What is an OTV?
The Odour Threshold Value (OTV) of a compound (Aroma compound, Chemical or natural ingredient, Base or Composition…) is the level on which it can be detected by the human sense of smell. It is also called Detection Threshold.
History of OTV?
The measurement of odour thresholds goes back a long time.
The first OTV value was published by Zwaardemaker in 1895. In the 20th century, many researchers published OTV’s. A very complete compilation of values was prepared by Van Gemert.
From this compilation we can see that the values vary over a wide range, depending on the method used, the panel considered and the test conditions. In the 1980’s a radical change in the definition of the OTV happened in the NVN2820 standard method for olfactometry.
It aimed to make olfactometry more reproducible for application in the environmental sector and defined the Dutch odour unit as equivalent to the olfactory stimulus of 20 ppb/v of n-butanol in neutral odourless gas. In the subsequent European standard EN13725:2003 this approach was adopted but with a different agreed reference value.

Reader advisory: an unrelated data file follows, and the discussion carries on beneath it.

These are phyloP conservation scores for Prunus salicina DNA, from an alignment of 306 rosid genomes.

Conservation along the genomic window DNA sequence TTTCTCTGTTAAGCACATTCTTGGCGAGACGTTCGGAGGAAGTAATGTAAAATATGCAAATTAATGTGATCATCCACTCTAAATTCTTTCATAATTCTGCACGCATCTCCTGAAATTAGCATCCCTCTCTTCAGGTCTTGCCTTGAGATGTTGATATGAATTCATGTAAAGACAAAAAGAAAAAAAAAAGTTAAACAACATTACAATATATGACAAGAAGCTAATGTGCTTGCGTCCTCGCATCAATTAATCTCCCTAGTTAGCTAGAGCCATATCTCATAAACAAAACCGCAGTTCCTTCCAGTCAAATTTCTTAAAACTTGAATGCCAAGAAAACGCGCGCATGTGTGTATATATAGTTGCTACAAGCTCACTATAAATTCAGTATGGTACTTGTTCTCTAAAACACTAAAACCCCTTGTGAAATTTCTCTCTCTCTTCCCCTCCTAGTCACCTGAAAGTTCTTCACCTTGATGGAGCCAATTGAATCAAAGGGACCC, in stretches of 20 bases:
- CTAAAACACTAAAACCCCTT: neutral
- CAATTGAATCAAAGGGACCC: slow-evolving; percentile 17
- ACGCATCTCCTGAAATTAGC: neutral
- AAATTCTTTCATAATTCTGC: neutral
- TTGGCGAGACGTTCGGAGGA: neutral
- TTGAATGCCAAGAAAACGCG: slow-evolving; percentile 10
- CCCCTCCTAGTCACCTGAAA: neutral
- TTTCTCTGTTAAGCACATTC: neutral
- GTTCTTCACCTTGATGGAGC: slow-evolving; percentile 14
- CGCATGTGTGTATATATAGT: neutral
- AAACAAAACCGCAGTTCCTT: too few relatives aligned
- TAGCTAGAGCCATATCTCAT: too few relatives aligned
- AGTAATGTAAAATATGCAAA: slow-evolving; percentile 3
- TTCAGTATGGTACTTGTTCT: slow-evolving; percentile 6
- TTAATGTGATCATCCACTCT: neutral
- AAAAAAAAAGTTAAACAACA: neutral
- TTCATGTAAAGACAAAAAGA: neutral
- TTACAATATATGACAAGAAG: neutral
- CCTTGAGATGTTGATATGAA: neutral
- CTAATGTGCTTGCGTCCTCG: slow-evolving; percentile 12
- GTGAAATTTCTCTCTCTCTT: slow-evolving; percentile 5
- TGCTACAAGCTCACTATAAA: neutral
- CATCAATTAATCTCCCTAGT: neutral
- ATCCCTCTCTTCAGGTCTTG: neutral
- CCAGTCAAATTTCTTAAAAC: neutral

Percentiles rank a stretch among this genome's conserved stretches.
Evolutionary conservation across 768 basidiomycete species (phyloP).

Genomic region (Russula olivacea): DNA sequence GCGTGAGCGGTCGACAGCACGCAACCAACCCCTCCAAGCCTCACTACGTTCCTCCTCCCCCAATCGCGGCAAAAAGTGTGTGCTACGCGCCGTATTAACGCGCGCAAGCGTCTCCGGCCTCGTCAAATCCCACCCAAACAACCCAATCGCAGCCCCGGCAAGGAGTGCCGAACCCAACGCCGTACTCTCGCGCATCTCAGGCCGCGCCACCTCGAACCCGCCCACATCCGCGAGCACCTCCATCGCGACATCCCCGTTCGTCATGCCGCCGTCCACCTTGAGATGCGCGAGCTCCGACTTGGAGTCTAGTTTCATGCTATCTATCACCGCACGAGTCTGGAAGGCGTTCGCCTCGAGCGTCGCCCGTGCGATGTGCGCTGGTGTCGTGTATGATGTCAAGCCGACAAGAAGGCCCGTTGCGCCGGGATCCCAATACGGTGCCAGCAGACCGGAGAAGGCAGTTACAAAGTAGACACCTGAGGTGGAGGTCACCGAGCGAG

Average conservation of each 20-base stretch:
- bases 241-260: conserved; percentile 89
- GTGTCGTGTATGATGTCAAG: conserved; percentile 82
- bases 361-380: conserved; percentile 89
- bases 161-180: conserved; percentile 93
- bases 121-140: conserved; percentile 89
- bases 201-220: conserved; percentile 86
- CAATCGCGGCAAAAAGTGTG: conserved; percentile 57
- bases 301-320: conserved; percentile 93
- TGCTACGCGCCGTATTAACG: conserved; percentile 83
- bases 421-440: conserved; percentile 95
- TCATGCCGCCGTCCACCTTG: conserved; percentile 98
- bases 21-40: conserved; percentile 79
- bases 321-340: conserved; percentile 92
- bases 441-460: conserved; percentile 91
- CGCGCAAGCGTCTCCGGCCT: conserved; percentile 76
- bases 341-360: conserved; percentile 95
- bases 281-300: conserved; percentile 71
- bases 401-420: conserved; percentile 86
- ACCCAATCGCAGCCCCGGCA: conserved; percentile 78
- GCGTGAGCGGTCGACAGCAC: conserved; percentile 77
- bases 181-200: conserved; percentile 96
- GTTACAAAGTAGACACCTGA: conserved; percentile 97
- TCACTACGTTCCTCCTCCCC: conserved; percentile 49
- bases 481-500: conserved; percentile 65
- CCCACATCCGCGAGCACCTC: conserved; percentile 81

The reference for the European odour unit was defined as the European Reference Odour Mass (EROM):
- One EROM is equivalent to 123 mg n butanol evaporated in 1 m3 of neutral gas this produces a concentration of 0,040 mmol/mol. In the revision of the EN13725, ongoing, a procedure for measuring the SROM for substances other than n-butanol was included.
- This new methodology therefore now makes it possible to clearly define the unit of measurement, the panel considered, and the study conditions to be respected to obtain a reliable and reproducible OTV for any substance.